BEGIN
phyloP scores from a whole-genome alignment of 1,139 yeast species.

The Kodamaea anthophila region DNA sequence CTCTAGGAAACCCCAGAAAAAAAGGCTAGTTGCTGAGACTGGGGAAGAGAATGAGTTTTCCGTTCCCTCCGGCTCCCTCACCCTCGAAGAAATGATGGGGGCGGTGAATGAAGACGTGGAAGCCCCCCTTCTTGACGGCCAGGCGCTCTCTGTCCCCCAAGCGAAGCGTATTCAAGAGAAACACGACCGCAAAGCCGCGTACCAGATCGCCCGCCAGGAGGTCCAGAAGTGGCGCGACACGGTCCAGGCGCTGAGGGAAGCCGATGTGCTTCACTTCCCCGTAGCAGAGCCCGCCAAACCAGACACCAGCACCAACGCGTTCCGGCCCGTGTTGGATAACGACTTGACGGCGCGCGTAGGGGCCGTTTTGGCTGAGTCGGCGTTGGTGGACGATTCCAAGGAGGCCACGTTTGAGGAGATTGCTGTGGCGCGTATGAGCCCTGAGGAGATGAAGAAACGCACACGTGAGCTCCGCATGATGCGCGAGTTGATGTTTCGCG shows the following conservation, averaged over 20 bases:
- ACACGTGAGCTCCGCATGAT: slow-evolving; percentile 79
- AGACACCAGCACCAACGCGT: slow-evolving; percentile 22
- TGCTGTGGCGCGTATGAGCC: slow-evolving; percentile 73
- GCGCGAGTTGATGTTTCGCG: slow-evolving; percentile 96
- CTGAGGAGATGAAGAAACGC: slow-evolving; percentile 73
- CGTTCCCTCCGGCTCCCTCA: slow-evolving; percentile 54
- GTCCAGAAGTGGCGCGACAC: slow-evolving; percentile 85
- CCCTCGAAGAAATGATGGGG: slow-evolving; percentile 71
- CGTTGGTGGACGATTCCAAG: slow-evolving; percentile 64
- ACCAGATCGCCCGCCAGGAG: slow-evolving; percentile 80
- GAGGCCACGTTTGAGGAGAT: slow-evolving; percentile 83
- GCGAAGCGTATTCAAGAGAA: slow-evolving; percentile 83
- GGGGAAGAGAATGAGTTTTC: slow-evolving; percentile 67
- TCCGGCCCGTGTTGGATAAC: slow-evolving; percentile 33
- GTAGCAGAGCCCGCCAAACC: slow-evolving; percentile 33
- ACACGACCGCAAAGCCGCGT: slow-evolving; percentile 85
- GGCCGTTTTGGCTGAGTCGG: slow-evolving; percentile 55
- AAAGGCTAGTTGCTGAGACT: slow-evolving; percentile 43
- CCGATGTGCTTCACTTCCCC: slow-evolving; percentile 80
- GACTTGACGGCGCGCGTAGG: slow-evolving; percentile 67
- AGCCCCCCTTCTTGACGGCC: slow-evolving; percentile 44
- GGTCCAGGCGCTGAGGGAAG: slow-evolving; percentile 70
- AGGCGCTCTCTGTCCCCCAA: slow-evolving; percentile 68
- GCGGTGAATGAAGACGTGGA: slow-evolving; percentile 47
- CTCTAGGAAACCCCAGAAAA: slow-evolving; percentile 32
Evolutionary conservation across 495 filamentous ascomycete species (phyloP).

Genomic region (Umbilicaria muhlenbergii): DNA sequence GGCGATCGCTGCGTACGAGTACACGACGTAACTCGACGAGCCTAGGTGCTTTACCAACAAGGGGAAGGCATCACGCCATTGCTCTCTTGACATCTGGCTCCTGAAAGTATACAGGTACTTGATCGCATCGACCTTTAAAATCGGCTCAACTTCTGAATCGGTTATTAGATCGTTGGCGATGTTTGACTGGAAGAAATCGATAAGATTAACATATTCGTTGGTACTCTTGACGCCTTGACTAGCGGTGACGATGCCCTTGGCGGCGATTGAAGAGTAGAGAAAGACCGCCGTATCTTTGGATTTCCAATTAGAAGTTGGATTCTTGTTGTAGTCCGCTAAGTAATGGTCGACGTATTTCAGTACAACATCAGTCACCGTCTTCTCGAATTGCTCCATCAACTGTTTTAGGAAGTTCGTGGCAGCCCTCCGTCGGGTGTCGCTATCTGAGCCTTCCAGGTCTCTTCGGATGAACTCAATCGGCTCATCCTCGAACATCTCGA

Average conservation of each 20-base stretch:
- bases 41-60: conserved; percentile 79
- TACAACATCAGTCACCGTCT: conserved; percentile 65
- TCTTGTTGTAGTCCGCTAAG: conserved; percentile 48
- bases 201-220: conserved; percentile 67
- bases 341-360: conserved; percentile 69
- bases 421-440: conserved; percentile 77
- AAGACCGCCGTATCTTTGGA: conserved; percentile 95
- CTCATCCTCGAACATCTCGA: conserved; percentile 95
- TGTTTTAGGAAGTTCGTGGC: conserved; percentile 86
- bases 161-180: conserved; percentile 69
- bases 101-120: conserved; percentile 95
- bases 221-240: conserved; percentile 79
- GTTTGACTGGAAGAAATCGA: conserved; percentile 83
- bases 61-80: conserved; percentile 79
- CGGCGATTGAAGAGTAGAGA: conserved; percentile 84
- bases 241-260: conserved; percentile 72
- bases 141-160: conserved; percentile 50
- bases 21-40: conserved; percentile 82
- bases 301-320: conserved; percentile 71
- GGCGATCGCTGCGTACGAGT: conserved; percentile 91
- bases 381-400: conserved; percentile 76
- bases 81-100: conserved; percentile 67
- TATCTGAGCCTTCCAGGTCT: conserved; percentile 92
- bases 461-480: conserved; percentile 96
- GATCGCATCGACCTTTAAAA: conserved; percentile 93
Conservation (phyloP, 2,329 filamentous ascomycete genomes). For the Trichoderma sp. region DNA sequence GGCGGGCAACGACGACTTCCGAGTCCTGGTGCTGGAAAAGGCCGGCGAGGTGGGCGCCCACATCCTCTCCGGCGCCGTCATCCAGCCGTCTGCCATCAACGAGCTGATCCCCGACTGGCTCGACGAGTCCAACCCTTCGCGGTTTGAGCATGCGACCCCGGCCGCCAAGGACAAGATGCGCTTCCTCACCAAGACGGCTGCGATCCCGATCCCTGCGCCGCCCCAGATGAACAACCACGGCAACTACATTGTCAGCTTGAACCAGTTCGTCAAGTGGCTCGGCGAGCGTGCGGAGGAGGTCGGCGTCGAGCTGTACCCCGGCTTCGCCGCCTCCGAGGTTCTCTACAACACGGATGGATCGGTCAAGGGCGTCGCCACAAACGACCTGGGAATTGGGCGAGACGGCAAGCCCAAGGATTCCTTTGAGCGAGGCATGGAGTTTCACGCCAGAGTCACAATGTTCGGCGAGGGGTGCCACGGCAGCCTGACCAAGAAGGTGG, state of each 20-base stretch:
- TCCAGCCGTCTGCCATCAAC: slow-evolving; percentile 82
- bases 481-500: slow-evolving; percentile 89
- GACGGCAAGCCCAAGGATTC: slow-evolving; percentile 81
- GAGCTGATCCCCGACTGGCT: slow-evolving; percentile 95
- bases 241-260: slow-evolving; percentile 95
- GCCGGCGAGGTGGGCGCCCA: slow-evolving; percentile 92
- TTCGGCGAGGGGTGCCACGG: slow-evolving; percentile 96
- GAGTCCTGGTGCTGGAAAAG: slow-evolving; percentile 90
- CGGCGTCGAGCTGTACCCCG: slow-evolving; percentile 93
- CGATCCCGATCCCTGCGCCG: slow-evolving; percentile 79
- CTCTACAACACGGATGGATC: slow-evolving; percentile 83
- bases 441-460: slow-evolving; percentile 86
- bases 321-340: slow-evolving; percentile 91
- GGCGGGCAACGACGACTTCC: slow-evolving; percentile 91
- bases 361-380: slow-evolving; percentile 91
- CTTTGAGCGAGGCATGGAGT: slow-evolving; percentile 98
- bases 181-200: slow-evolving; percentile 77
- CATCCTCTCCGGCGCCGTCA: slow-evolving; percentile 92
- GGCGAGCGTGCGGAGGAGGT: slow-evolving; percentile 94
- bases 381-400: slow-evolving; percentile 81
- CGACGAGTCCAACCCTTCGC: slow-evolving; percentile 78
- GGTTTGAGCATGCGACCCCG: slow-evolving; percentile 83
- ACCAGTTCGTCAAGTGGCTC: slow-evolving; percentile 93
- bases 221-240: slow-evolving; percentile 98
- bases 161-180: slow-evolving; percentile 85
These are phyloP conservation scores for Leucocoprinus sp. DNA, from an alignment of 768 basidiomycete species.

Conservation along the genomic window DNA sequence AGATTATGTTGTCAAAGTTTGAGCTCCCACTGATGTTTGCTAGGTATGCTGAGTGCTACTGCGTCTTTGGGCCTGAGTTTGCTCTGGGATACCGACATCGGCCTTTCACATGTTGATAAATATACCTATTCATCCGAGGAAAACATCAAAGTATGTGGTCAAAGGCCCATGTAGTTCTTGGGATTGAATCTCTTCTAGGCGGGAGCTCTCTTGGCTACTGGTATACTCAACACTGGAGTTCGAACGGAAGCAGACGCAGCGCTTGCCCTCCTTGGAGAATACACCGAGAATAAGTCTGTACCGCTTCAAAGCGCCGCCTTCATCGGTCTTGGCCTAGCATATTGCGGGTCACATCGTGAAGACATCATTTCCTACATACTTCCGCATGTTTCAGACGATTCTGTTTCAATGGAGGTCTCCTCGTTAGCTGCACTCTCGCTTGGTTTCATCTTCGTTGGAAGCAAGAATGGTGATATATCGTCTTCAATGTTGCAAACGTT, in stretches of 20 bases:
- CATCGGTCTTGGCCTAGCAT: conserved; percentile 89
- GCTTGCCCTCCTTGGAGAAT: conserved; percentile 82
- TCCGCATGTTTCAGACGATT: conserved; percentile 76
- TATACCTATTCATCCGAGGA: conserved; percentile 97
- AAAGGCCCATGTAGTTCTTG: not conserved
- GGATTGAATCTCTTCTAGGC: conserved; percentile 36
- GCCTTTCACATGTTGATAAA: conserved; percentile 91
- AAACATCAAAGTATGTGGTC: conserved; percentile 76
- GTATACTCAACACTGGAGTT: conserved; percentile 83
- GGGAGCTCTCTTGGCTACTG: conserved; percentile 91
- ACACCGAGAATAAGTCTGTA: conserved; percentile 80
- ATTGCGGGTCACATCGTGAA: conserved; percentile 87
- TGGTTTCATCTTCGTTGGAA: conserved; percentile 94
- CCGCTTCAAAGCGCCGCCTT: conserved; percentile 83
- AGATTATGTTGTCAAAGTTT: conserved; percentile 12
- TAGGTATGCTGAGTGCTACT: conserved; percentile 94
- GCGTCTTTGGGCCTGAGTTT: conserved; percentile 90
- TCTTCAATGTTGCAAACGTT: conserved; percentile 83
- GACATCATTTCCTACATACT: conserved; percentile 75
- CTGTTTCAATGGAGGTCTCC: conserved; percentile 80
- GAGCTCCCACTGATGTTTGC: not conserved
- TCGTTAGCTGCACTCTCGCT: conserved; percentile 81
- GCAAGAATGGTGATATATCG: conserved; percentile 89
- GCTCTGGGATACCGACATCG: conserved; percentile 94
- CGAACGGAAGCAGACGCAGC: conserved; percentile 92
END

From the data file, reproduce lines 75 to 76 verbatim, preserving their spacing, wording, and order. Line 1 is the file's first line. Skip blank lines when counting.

- GGCGAGCGTGCGGAGGAGGT: slow-evolving; percentile 94
- bases 381-400: slow-evolving; percentile 81